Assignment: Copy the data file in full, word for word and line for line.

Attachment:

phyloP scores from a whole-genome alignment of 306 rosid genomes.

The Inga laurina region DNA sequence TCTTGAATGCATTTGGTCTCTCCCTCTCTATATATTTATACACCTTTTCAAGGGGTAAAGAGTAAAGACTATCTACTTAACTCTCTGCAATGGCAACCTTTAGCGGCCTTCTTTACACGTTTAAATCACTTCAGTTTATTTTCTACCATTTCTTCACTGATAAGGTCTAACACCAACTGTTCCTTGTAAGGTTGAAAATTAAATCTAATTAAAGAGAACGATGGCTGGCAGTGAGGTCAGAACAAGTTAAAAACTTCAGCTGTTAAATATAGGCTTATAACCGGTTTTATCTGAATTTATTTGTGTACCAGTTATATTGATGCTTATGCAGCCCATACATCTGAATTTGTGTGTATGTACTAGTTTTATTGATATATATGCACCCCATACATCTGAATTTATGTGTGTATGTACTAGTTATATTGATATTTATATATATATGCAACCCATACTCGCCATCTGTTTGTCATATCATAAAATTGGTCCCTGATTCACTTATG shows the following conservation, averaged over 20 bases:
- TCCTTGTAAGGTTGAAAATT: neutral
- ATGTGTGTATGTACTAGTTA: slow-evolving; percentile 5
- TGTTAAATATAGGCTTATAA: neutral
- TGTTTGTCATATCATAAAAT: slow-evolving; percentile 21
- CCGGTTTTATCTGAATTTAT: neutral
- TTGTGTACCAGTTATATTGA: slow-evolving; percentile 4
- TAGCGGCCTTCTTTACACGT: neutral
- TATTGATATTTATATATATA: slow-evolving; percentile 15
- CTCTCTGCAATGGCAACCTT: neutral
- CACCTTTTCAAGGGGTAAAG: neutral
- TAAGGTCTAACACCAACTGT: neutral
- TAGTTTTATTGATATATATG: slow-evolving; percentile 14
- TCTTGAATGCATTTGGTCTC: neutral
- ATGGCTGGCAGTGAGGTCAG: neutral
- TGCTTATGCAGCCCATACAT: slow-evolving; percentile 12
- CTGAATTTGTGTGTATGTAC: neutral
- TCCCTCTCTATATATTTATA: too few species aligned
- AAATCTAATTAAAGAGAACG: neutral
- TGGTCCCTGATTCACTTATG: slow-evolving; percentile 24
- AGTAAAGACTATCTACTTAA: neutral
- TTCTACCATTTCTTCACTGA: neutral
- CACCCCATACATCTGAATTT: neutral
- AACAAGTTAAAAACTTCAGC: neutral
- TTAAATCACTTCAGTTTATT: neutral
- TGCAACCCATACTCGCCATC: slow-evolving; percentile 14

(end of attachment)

phyloP scores from a whole-genome alignment of 306 rosid genomes.

The Inga laurina region DNA sequence TCTTGAATGCATTTGGTCTCTCCCTCTCTATATATTTATACACCTTTTCAAGGGGTAAAGAGTAAAGACTATCTACTTAACTCTCTGCAATGGCAACCTTTAGCGGCCTTCTTTACACGTTTAAATCACTTCAGTTTATTTTCTACCATTTCTTCACTGATAAGGTCTAACACCAACTGTTCCTTGTAAGGTTGAAAATTAAATCTAATTAAAGAGAACGATGGCTGGCAGTGAGGTCAGAACAAGTTAAAAACTTCAGCTGTTAAATATAGGCTTATAACCGGTTTTATCTGAATTTATTTGTGTACCAGTTATATTGATGCTTATGCAGCCCATACATCTGAATTTGTGTGTATGTACTAGTTTTATTGATATATATGCACCCCATACATCTGAATTTATGTGTGTATGTACTAGTTATATTGATATTTATATATATATGCAACCCATACTCGCCATCTGTTTGTCATATCATAAAATTGGTCCCTGATTCACTTATG shows the following conservation, averaged over 20 bases:
- TCCTTGTAAGGTTGAAAATT: neutral
- ATGTGTGTATGTACTAGTTA: slow-evolving; percentile 5
- TGTTAAATATAGGCTTATAA: neutral
- TGTTTGTCATATCATAAAAT: slow-evolving; percentile 21
- CCGGTTTTATCTGAATTTAT: neutral
- TTGTGTACCAGTTATATTGA: slow-evolving; percentile 4
- TAGCGGCCTTCTTTACACGT: neutral
- TATTGATATTTATATATATA: slow-evolving; percentile 15
- CTCTCTGCAATGGCAACCTT: neutral
- CACCTTTTCAAGGGGTAAAG: neutral
- TAAGGTCTAACACCAACTGT: neutral
- TAGTTTTATTGATATATATG: slow-evolving; percentile 14
- TCTTGAATGCATTTGGTCTC: neutral
- ATGGCTGGCAGTGAGGTCAG: neutral
- TGCTTATGCAGCCCATACAT: slow-evolving; percentile 12
- CTGAATTTGTGTGTATGTAC: neutral
- TCCCTCTCTATATATTTATA: too few species aligned
- AAATCTAATTAAAGAGAACG: neutral
- TGGTCCCTGATTCACTTATG: slow-evolving; percentile 24
- AGTAAAGACTATCTACTTAA: neutral
- TTCTACCATTTCTTCACTGA: neutral
- CACCCCATACATCTGAATTT: neutral
- AACAAGTTAAAAACTTCAGC: neutral
- TTAAATCACTTCAGTTTATT: neutral
- TGCAACCCATACTCGCCATC: slow-evolving; percentile 14